New approach to Golden Gate Bridge accelerated
New approach to Golden Gate Bridge accelerated Apr 2009
Paula Wallis, Reporter
Construction of the new 1.2-mile-long approach to the Golden Gate Bridge in San Francisco will begin this September - one year ahead of planned construction. The accelerated schedule of the Doyle Drive replacement project is the result of $100-million from the stimulus bill that closed the final funding gap.

Project area map

Caltrans expects to advertise the first of three cut-and-cover tunneling contracts this summer with construction set to begin in the fall.
At a news conference in February, House Speaker Nancy Pelosi said "Oh, what a happy day at long last.” The San Francisco Democrat says she is "a neighbor" of the project that has been in the planning stage for 15 years.
With California’s unemployment rate above 10 percent – the highest in 26 years - Caltrans Director Will Kempton said moving into construction quickly will benefit commuters and create jobs in the construction industry that has been particularly hard hit by the recession.

Battery Tunnel design

The entire project is expected to cost just over $1 billion. Roughly $90 million will be saved by the accelerated construction schedule.
Several recognizable companies in the tunneling industry, including Balfour Beatty, Obayashi, Traylor Pacific, Kiewit Pacific, Jacobs, Parons, URS and Jacobs Associates attended a contractors outreach meeting for the project in early April.
The project is broken into eight contracts with the tunneling components coming in contracts 4, 5 and 6. The new roadway consists of three lanes in each direction with a landscaped median from 16ft to 41ft wide (5m to 12.5m) plus a southbound auxiliary lane.
A 1,476ft (450m) long viaduct varying from 66 to 115ft (20-35m) high will extend from the Park Presidio Interchange to the San Francisco National Cemetery where the lanes will descend into 787ft (240m) of shallow cut-and-cover Battery tunnels. The roadway will continue along a stetch of at-grade roadway, to the Main Post cut-and-cover tunnels that will run 984ft (310m). A final 525ft (160m) low causeway and an at-grade roadway completes the project. The amount of fill over the tunnels to provide for landscape plantings is expected to have a minimum depth of six feet (2m).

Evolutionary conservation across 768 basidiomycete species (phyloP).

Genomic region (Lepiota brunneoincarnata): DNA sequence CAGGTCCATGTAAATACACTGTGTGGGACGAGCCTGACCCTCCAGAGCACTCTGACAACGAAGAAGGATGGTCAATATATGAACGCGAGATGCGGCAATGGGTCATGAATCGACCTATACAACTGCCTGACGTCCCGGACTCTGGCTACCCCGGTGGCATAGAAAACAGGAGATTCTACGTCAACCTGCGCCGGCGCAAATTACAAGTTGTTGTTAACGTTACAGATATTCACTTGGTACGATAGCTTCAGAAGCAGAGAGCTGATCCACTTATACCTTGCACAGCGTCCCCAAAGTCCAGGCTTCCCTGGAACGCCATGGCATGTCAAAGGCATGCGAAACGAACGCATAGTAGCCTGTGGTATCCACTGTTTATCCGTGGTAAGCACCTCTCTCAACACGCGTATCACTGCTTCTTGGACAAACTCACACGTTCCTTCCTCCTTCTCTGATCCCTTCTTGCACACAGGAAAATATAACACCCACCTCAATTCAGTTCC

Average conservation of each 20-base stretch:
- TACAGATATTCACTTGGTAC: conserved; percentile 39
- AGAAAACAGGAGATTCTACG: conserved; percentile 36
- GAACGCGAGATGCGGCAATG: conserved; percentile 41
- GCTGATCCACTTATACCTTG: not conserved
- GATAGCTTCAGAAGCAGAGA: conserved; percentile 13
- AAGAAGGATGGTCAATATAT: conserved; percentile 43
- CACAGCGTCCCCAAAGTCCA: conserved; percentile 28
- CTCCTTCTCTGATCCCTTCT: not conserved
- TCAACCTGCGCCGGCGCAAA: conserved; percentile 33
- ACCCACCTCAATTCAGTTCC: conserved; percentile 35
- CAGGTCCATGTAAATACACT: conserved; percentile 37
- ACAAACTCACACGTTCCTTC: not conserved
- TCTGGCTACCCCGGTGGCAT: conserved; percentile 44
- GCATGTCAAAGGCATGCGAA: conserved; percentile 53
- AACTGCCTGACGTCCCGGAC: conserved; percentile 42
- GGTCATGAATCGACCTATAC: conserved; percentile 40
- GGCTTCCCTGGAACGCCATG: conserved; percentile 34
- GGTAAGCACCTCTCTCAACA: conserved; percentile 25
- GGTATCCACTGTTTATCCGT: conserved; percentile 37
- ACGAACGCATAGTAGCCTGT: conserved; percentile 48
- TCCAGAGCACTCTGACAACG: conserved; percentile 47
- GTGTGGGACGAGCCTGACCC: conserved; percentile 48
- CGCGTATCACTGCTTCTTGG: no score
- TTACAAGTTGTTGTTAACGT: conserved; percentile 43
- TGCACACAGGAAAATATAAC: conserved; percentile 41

Contract 3, which includes the southbound high viaduct, and Contract 4, that includes the first tunnel comment, will be awarded this summer.

Fig 1. Contract #4 construction elements

Contract 4 includes the 787ft southbound Battery tunnel, an at-grade temporary detour, a section of permanent roadway, and retaining walls (Fig 1).
Contract 5, to be advertised in the summer or fall of 2010, includes the 984ft Main Post tunnels, demolition of the existing low viaduct, construction of the low causeway, the Girard undercrossing and retaining walls (Fig 2).

Fig 2. Contract #5 construction elements

Contract 6, which includes the northbound Battery Tunnel and at-grade roadway plus retaining walls, is scheduled for award in late 2010 or early 2011.

Fig 2. Contract #6 construction elements

Contract 7 and 8 will include the northbound high viaduct and landscaping for the entire project.
Doyle Drive, or Route 101, serves as the south access to the Golden Gate Bridge. Winding 1.5 miles along the northern edge of San Francisco, the roadway is the primary highway and transit linkage through San Francisco, between counties to the south (San Mateo and Santa Clara) and to the north (Marin and Sonoma). The project area extends, on the west from the Golden Gate Bridge Toll Plaza to Broderick Street on the east, and includes Richardson Avenue, Gorgas Avenue and Marina Boulevard.
Built in 1936, the roadway currently handles some 100,000 vehicles a day. Supporters point out that it lacks medians and shoulders, is constructed on unstable ground and would not survive a major earthquake.
Funding sources for the Doyle Drive replacement incude $202 million in Federal funding, $420 million from the State and $333 million from local sources.
The entire project is anticipated to be complete in 2012.


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